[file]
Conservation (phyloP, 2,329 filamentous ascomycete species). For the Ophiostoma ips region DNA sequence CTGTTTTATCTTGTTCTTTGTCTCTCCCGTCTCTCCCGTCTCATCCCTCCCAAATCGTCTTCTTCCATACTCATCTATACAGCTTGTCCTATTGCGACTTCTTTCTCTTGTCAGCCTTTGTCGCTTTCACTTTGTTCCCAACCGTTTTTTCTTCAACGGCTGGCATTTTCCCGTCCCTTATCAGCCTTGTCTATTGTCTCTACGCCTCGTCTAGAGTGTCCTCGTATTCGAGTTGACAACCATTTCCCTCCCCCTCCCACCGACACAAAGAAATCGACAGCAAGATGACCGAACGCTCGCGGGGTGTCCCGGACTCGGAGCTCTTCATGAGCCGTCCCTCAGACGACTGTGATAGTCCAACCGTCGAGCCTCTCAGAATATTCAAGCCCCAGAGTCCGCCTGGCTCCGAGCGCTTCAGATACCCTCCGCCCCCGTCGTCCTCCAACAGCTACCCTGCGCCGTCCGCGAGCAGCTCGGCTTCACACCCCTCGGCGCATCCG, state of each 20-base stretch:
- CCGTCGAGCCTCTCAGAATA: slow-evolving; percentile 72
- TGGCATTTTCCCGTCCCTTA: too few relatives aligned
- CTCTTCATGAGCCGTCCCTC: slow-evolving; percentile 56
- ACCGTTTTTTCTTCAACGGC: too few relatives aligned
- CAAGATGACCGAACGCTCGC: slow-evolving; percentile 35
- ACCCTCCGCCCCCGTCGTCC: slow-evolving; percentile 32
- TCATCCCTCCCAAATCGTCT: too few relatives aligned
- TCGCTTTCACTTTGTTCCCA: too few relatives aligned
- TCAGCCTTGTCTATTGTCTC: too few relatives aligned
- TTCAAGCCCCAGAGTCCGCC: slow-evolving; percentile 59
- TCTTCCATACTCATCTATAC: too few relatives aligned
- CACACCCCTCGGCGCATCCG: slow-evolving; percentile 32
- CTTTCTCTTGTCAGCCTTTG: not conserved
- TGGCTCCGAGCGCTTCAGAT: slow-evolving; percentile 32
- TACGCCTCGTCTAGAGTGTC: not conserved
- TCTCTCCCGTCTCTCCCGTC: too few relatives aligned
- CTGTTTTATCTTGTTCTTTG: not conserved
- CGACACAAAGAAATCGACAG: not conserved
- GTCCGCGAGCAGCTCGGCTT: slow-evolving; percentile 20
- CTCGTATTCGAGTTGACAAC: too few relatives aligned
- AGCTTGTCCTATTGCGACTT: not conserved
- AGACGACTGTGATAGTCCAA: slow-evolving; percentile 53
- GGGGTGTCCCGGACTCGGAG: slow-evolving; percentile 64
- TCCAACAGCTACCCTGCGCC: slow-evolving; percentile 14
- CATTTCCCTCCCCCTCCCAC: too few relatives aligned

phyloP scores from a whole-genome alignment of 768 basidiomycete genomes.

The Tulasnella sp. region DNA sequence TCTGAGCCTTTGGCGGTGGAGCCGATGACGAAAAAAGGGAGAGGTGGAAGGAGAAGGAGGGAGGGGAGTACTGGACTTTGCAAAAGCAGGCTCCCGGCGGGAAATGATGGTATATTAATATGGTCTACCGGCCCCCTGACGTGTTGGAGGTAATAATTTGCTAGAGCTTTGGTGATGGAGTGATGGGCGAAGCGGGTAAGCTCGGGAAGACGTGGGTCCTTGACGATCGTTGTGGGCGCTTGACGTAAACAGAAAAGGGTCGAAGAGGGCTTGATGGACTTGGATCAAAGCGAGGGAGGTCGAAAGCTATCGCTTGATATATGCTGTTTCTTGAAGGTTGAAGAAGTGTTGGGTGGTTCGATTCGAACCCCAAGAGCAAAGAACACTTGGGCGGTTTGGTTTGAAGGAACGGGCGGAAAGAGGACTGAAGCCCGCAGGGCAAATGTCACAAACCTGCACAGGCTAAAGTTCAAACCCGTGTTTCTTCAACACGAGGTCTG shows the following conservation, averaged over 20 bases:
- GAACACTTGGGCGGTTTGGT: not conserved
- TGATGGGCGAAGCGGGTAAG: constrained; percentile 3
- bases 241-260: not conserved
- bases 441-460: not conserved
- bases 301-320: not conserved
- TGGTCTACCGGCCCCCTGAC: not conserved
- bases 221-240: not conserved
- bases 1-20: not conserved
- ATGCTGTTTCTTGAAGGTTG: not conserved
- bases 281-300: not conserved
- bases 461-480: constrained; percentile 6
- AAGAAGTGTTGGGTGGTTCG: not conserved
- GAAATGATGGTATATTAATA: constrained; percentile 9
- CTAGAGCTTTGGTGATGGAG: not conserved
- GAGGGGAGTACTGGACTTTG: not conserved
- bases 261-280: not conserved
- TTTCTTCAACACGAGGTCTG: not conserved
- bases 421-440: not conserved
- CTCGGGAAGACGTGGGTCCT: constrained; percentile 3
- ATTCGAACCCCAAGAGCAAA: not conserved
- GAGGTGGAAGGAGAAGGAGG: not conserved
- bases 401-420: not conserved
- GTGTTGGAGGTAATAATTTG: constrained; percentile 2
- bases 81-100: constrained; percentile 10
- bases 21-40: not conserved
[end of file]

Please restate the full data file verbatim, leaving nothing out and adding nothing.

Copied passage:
Conservation (phyloP, 2,329 filamentous ascomycete species). For the Ophiostoma ips region DNA sequence CTGTTTTATCTTGTTCTTTGTCTCTCCCGTCTCTCCCGTCTCATCCCTCCCAAATCGTCTTCTTCCATACTCATCTATACAGCTTGTCCTATTGCGACTTCTTTCTCTTGTCAGCCTTTGTCGCTTTCACTTTGTTCCCAACCGTTTTTTCTTCAACGGCTGGCATTTTCCCGTCCCTTATCAGCCTTGTCTATTGTCTCTACGCCTCGTCTAGAGTGTCCTCGTATTCGAGTTGACAACCATTTCCCTCCCCCTCCCACCGACACAAAGAAATCGACAGCAAGATGACCGAACGCTCGCGGGGTGTCCCGGACTCGGAGCTCTTCATGAGCCGTCCCTCAGACGACTGTGATAGTCCAACCGTCGAGCCTCTCAGAATATTCAAGCCCCAGAGTCCGCCTGGCTCCGAGCGCTTCAGATACCCTCCGCCCCCGTCGTCCTCCAACAGCTACCCTGCGCCGTCCGCGAGCAGCTCGGCTTCACACCCCTCGGCGCATCCG, state of each 20-base stretch:
- CCGTCGAGCCTCTCAGAATA: slow-evolving; percentile 72
- TGGCATTTTCCCGTCCCTTA: too few relatives aligned
- CTCTTCATGAGCCGTCCCTC: slow-evolving; percentile 56
- ACCGTTTTTTCTTCAACGGC: too few relatives aligned
- CAAGATGACCGAACGCTCGC: slow-evolving; percentile 35
- ACCCTCCGCCCCCGTCGTCC: slow-evolving; percentile 32
- TCATCCCTCCCAAATCGTCT: too few relatives aligned
- TCGCTTTCACTTTGTTCCCA: too few relatives aligned
- TCAGCCTTGTCTATTGTCTC: too few relatives aligned
- TTCAAGCCCCAGAGTCCGCC: slow-evolving; percentile 59
- TCTTCCATACTCATCTATAC: too few relatives aligned
- CACACCCCTCGGCGCATCCG: slow-evolving; percentile 32
- CTTTCTCTTGTCAGCCTTTG: not conserved
- TGGCTCCGAGCGCTTCAGAT: slow-evolving; percentile 32
- TACGCCTCGTCTAGAGTGTC: not conserved
- TCTCTCCCGTCTCTCCCGTC: too few relatives aligned
- CTGTTTTATCTTGTTCTTTG: not conserved
- CGACACAAAGAAATCGACAG: not conserved
- GTCCGCGAGCAGCTCGGCTT: slow-evolving; percentile 20
- CTCGTATTCGAGTTGACAAC: too few relatives aligned
- AGCTTGTCCTATTGCGACTT: not conserved
- AGACGACTGTGATAGTCCAA: slow-evolving; percentile 53
- GGGGTGTCCCGGACTCGGAG: slow-evolving; percentile 64
- TCCAACAGCTACCCTGCGCC: slow-evolving; percentile 14
- CATTTCCCTCCCCCTCCCAC: too few relatives aligned

phyloP scores from a whole-genome alignment of 768 basidiomycete genomes.

The Tulasnella sp. region DNA sequence TCTGAGCCTTTGGCGGTGGAGCCGATGACGAAAAAAGGGAGAGGTGGAAGGAGAAGGAGGGAGGGGAGTACTGGACTTTGCAAAAGCAGGCTCCCGGCGGGAAATGATGGTATATTAATATGGTCTACCGGCCCCCTGACGTGTTGGAGGTAATAATTTGCTAGAGCTTTGGTGATGGAGTGATGGGCGAAGCGGGTAAGCTCGGGAAGACGTGGGTCCTTGACGATCGTTGTGGGCGCTTGACGTAAACAGAAAAGGGTCGAAGAGGGCTTGATGGACTTGGATCAAAGCGAGGGAGGTCGAAAGCTATCGCTTGATATATGCTGTTTCTTGAAGGTTGAAGAAGTGTTGGGTGGTTCGATTCGAACCCCAAGAGCAAAGAACACTTGGGCGGTTTGGTTTGAAGGAACGGGCGGAAAGAGGACTGAAGCCCGCAGGGCAAATGTCACAAACCTGCACAGGCTAAAGTTCAAACCCGTGTTTCTTCAACACGAGGTCTG shows the following conservation, averaged over 20 bases:
- GAACACTTGGGCGGTTTGGT: not conserved
- TGATGGGCGAAGCGGGTAAG: constrained; percentile 3
- bases 241-260: not conserved
- bases 441-460: not conserved
- bases 301-320: not conserved
- TGGTCTACCGGCCCCCTGAC: not conserved
- bases 221-240: not conserved
- bases 1-20: not conserved
- ATGCTGTTTCTTGAAGGTTG: not conserved
- bases 281-300: not conserved
- bases 461-480: constrained; percentile 6
- AAGAAGTGTTGGGTGGTTCG: not conserved
- GAAATGATGGTATATTAATA: constrained; percentile 9
- CTAGAGCTTTGGTGATGGAG: not conserved
- GAGGGGAGTACTGGACTTTG: not conserved
- bases 261-280: not conserved
- TTTCTTCAACACGAGGTCTG: not conserved
- bases 421-440: not conserved
- CTCGGGAAGACGTGGGTCCT: constrained; percentile 3
- ATTCGAACCCCAAGAGCAAA: not conserved
- GAGGTGGAAGGAGAAGGAGG: not conserved
- bases 401-420: not conserved
- GTGTTGGAGGTAATAATTTG: constrained; percentile 2
- bases 81-100: constrained; percentile 10
- bases 21-40: not conserved